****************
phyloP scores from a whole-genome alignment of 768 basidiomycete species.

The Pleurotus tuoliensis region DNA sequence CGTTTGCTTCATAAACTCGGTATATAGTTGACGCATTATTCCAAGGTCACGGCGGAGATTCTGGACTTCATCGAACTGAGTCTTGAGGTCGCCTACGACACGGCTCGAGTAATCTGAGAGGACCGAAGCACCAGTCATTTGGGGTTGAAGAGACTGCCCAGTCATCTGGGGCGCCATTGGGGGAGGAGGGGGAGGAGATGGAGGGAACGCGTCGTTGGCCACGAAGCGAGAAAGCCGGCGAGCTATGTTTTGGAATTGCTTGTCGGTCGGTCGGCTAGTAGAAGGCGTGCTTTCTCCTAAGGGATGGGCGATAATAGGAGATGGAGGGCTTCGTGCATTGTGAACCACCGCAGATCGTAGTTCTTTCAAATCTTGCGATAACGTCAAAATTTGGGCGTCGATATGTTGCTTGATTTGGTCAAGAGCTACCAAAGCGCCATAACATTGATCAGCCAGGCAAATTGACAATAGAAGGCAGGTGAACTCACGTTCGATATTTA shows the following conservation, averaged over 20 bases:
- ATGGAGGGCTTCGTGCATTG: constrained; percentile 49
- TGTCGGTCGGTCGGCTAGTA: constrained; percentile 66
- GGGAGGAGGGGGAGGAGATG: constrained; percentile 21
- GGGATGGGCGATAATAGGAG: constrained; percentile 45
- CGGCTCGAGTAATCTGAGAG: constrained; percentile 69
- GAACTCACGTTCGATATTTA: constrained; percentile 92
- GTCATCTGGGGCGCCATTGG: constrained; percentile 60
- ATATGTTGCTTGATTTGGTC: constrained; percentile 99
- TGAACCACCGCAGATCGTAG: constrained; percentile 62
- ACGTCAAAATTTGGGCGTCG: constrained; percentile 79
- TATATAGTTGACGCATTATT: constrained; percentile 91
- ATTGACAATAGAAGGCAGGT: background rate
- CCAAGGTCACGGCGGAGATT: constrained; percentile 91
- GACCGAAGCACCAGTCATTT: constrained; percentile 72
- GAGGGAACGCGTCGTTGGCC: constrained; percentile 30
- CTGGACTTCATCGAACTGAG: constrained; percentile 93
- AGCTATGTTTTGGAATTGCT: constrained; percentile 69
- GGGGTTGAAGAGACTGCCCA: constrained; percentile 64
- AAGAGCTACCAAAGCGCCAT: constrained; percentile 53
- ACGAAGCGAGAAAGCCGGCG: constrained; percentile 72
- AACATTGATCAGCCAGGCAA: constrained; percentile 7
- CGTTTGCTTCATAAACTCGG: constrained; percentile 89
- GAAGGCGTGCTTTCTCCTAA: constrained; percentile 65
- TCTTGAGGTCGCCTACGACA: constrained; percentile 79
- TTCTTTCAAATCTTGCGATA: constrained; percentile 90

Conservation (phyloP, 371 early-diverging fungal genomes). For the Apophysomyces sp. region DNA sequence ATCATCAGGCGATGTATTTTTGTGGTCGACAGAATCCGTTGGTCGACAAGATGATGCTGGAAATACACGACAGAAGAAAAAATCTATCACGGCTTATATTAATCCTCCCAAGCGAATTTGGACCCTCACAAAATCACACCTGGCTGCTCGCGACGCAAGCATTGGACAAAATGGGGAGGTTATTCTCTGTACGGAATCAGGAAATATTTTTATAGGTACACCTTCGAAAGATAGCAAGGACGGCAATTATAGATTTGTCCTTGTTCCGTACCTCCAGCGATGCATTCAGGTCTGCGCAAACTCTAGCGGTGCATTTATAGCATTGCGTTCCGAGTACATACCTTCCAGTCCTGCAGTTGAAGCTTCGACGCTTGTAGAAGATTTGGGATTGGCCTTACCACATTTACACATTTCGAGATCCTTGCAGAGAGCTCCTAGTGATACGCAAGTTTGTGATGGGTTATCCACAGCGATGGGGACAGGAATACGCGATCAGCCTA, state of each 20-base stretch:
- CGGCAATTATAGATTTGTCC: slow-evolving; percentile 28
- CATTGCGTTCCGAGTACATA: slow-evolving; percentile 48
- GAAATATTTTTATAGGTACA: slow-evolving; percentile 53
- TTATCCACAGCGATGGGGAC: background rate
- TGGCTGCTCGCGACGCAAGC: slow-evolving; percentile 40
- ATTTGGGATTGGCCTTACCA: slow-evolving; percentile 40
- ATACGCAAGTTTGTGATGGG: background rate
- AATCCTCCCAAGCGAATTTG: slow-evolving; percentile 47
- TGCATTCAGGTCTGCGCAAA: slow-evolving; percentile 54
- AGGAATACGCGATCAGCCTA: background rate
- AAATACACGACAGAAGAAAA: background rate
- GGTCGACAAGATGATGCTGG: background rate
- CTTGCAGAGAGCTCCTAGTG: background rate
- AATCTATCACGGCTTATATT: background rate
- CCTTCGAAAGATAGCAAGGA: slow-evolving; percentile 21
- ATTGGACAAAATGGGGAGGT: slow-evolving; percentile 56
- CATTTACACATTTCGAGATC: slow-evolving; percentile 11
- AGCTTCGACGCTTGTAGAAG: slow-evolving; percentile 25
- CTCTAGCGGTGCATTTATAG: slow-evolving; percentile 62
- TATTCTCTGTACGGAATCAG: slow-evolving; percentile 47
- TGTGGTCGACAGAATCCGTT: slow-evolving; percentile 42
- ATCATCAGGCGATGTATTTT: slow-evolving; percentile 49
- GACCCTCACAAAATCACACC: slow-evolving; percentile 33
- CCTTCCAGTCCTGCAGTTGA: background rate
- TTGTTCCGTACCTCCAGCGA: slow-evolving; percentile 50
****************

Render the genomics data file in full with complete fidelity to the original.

phyloP scores from a whole-genome alignment of 768 basidiomycete species.

The Pleurotus tuoliensis region DNA sequence CGTTTGCTTCATAAACTCGGTATATAGTTGACGCATTATTCCAAGGTCACGGCGGAGATTCTGGACTTCATCGAACTGAGTCTTGAGGTCGCCTACGACACGGCTCGAGTAATCTGAGAGGACCGAAGCACCAGTCATTTGGGGTTGAAGAGACTGCCCAGTCATCTGGGGCGCCATTGGGGGAGGAGGGGGAGGAGATGGAGGGAACGCGTCGTTGGCCACGAAGCGAGAAAGCCGGCGAGCTATGTTTTGGAATTGCTTGTCGGTCGGTCGGCTAGTAGAAGGCGTGCTTTCTCCTAAGGGATGGGCGATAATAGGAGATGGAGGGCTTCGTGCATTGTGAACCACCGCAGATCGTAGTTCTTTCAAATCTTGCGATAACGTCAAAATTTGGGCGTCGATATGTTGCTTGATTTGGTCAAGAGCTACCAAAGCGCCATAACATTGATCAGCCAGGCAAATTGACAATAGAAGGCAGGTGAACTCACGTTCGATATTTA shows the following conservation, averaged over 20 bases:
- ATGGAGGGCTTCGTGCATTG: constrained; percentile 49
- TGTCGGTCGGTCGGCTAGTA: constrained; percentile 66
- GGGAGGAGGGGGAGGAGATG: constrained; percentile 21
- GGGATGGGCGATAATAGGAG: constrained; percentile 45
- CGGCTCGAGTAATCTGAGAG: constrained; percentile 69
- GAACTCACGTTCGATATTTA: constrained; percentile 92
- GTCATCTGGGGCGCCATTGG: constrained; percentile 60
- ATATGTTGCTTGATTTGGTC: constrained; percentile 99
- TGAACCACCGCAGATCGTAG: constrained; percentile 62
- ACGTCAAAATTTGGGCGTCG: constrained; percentile 79
- TATATAGTTGACGCATTATT: constrained; percentile 91
- ATTGACAATAGAAGGCAGGT: background rate
- CCAAGGTCACGGCGGAGATT: constrained; percentile 91
- GACCGAAGCACCAGTCATTT: constrained; percentile 72
- GAGGGAACGCGTCGTTGGCC: constrained; percentile 30
- CTGGACTTCATCGAACTGAG: constrained; percentile 93
- AGCTATGTTTTGGAATTGCT: constrained; percentile 69
- GGGGTTGAAGAGACTGCCCA: constrained; percentile 64
- AAGAGCTACCAAAGCGCCAT: constrained; percentile 53
- ACGAAGCGAGAAAGCCGGCG: constrained; percentile 72
- AACATTGATCAGCCAGGCAA: constrained; percentile 7
- CGTTTGCTTCATAAACTCGG: constrained; percentile 89
- GAAGGCGTGCTTTCTCCTAA: constrained; percentile 65
- TCTTGAGGTCGCCTACGACA: constrained; percentile 79
- TTCTTTCAAATCTTGCGATA: constrained; percentile 90

Conservation (phyloP, 371 early-diverging fungal genomes). For the Apophysomyces sp. region DNA sequence ATCATCAGGCGATGTATTTTTGTGGTCGACAGAATCCGTTGGTCGACAAGATGATGCTGGAAATACACGACAGAAGAAAAAATCTATCACGGCTTATATTAATCCTCCCAAGCGAATTTGGACCCTCACAAAATCACACCTGGCTGCTCGCGACGCAAGCATTGGACAAAATGGGGAGGTTATTCTCTGTACGGAATCAGGAAATATTTTTATAGGTACACCTTCGAAAGATAGCAAGGACGGCAATTATAGATTTGTCCTTGTTCCGTACCTCCAGCGATGCATTCAGGTCTGCGCAAACTCTAGCGGTGCATTTATAGCATTGCGTTCCGAGTACATACCTTCCAGTCCTGCAGTTGAAGCTTCGACGCTTGTAGAAGATTTGGGATTGGCCTTACCACATTTACACATTTCGAGATCCTTGCAGAGAGCTCCTAGTGATACGCAAGTTTGTGATGGGTTATCCACAGCGATGGGGACAGGAATACGCGATCAGCCTA, state of each 20-base stretch:
- CGGCAATTATAGATTTGTCC: slow-evolving; percentile 28
- CATTGCGTTCCGAGTACATA: slow-evolving; percentile 48
- GAAATATTTTTATAGGTACA: slow-evolving; percentile 53
- TTATCCACAGCGATGGGGAC: background rate
- TGGCTGCTCGCGACGCAAGC: slow-evolving; percentile 40
- ATTTGGGATTGGCCTTACCA: slow-evolving; percentile 40
- ATACGCAAGTTTGTGATGGG: background rate
- AATCCTCCCAAGCGAATTTG: slow-evolving; percentile 47
- TGCATTCAGGTCTGCGCAAA: slow-evolving; percentile 54
- AGGAATACGCGATCAGCCTA: background rate
- AAATACACGACAGAAGAAAA: background rate
- GGTCGACAAGATGATGCTGG: background rate
- CTTGCAGAGAGCTCCTAGTG: background rate
- AATCTATCACGGCTTATATT: background rate
- CCTTCGAAAGATAGCAAGGA: slow-evolving; percentile 21
- ATTGGACAAAATGGGGAGGT: slow-evolving; percentile 56
- CATTTACACATTTCGAGATC: slow-evolving; percentile 11
- AGCTTCGACGCTTGTAGAAG: slow-evolving; percentile 25
- CTCTAGCGGTGCATTTATAG: slow-evolving; percentile 62
- TATTCTCTGTACGGAATCAG: slow-evolving; percentile 47
- TGTGGTCGACAGAATCCGTT: slow-evolving; percentile 42
- ATCATCAGGCGATGTATTTT: slow-evolving; percentile 49
- GACCCTCACAAAATCACACC: slow-evolving; percentile 33
- CCTTCCAGTCCTGCAGTTGA: background rate
- TTGTTCCGTACCTCCAGCGA: slow-evolving; percentile 50